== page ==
Although we controlled for confounding using several well-measured relevant variables, including measures of health status, residual confounding is possible. For example, adjustments were not made for occupational characteristics (unavailable for the 2005/06 survey). This is unlikely to be an important issue, as a sensitivity analysis of the 2003/04 data (not reported) adjusted for employment status and work type, did not attenuate any of the associations statistically or in terms of effect size; most interactions were also unaffected. There may have been some selection bias as we excluded a large proportion of participants, predominantly for lacking sufficient accelerometer data to acquire habitual estimates of sedentary time; however, this bias is likely to be minimal, particularly in view of the reweighting for accelerometer non-response. Of importance to note is that these associations were cross-sectional. Thus, reverse causation is a possibility, and causality cannot be determined.

In summary, these population-based findings provide further evidence on the deleterious associations of sedentary time with cardio-metabolic health in adults, and provide novel evidence on the relationship of sedentary time with the inflammatory biomarker C-reactive protein. Furthermore, we found significant beneficial associations of breaking up sedentary time with cardio-metabolic health—particularly waist circumference—independent of overall sedentary time. In general, these associations were consistent across sex, age, and race/ethnicity subgroups. Prolonged sedentary time is likely to increase with future technological and social innovations,21 and it is important to consider a whole of day approach to physical activity promotion. Reducing and regularly breaking up sedentary time may be an important adjunct health message, alongside the well-established recommendation for regular participation in exercise. While further evidence of a causal nature is required from longitudinal and intervention studies, less sitting time would be unlikely to do harm, and would, at the very least, contribute to increase overall levels of energy expenditure.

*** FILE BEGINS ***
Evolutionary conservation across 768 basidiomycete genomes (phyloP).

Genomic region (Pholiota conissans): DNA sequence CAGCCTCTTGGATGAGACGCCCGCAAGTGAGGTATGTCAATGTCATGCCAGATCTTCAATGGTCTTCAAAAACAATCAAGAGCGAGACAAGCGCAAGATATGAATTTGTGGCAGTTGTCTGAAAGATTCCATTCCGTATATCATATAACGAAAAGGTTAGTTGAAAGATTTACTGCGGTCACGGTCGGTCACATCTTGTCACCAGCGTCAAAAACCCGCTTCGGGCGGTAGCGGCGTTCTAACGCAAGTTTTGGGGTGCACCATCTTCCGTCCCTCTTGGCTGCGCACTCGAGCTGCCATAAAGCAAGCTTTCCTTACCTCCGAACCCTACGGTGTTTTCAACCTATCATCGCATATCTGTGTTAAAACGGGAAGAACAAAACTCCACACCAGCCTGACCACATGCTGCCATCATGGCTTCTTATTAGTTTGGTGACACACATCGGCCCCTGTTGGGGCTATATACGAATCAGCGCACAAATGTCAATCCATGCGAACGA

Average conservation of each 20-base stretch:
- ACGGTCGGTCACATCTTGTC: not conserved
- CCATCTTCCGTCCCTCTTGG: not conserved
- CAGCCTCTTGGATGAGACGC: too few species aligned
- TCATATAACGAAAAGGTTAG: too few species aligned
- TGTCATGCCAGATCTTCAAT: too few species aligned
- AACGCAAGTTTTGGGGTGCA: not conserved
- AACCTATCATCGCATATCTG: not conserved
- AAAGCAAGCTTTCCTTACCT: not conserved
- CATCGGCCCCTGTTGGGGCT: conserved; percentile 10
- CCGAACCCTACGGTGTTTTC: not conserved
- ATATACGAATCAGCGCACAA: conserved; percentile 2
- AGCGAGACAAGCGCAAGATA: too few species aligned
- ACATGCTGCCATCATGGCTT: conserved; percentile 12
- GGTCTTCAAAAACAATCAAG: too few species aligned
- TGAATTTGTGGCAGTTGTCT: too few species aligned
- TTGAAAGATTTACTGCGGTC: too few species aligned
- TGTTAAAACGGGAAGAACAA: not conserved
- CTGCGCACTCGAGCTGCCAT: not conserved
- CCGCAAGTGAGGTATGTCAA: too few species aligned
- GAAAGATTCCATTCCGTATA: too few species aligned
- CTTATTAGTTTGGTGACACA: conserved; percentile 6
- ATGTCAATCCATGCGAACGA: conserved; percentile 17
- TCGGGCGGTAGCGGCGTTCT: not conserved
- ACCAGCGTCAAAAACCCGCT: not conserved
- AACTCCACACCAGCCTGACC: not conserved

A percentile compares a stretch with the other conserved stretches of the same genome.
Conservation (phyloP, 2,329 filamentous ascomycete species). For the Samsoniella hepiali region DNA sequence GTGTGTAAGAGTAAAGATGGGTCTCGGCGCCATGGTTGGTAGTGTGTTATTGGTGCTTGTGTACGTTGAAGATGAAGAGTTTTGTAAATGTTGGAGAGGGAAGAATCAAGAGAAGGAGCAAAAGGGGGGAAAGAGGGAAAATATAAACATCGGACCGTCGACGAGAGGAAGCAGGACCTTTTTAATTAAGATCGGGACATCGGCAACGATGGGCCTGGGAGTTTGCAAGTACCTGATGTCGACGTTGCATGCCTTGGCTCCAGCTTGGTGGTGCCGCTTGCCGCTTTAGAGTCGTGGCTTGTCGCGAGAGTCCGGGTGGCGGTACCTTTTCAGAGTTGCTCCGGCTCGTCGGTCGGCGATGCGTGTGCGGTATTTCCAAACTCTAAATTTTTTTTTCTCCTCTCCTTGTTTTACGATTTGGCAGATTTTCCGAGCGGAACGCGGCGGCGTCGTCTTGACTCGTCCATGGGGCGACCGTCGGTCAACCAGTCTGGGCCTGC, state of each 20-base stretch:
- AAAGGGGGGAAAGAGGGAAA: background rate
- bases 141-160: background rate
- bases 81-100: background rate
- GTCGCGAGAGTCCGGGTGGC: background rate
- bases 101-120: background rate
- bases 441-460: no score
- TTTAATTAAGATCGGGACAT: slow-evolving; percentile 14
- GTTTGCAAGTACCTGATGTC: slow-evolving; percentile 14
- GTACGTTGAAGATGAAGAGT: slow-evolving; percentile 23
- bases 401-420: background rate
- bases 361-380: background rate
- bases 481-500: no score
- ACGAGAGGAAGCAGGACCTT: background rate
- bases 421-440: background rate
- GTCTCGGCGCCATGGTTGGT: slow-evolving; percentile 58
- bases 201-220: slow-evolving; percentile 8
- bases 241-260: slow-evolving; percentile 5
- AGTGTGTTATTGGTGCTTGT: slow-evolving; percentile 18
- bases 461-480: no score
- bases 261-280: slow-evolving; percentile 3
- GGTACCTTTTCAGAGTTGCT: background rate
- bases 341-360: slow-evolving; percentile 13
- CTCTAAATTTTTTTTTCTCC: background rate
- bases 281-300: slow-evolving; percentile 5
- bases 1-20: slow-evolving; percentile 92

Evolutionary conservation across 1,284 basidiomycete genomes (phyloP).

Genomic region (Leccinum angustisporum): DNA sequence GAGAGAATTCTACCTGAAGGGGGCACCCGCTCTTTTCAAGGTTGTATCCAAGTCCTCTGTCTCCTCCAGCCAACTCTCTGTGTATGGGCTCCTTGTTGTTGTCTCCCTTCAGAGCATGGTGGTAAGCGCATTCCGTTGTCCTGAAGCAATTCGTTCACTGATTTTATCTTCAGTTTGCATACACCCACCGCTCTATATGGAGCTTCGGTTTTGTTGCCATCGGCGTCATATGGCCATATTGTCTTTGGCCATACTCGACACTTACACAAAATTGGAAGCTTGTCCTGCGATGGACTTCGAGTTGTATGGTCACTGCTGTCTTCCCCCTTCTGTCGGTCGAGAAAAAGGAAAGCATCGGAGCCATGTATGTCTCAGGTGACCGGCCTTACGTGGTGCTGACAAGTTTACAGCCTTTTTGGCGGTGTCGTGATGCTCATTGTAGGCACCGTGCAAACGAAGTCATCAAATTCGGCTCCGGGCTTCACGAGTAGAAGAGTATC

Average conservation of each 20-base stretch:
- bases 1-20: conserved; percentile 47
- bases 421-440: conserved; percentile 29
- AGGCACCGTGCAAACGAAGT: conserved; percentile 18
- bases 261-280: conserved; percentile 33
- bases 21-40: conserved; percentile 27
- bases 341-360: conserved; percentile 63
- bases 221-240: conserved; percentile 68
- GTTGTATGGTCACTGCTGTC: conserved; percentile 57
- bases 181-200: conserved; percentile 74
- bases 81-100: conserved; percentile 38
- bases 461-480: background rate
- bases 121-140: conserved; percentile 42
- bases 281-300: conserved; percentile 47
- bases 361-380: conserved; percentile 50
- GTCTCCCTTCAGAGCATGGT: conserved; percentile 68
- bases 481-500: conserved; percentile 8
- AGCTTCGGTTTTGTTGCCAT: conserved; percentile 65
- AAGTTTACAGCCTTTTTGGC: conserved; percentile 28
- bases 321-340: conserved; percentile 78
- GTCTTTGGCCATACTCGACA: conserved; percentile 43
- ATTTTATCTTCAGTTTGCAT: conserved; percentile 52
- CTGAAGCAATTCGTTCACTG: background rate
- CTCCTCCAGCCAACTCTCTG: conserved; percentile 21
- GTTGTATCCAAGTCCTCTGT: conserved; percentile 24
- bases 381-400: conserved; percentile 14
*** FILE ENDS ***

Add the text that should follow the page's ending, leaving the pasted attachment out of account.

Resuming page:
Funding

This work was supported a National Health and Medical Research Council (NHMRC #569861)/National Heart Foundation of Australia (PH 08B 3905) Postdoctoral Fellowship to G.N.H.; a Victorian Health Promotion Foundation Public Health Research Fellowship to D.W.D.; and Queensland Health Core Research Infrastructure grant and NHMRC Program Grant funding (#301200) to E.A.H.W. and N.O. All data used in this study were collected by the National Center for Health Statistics, Centers for Disease Control and Prevention.

Conflict of interest: none declared.

References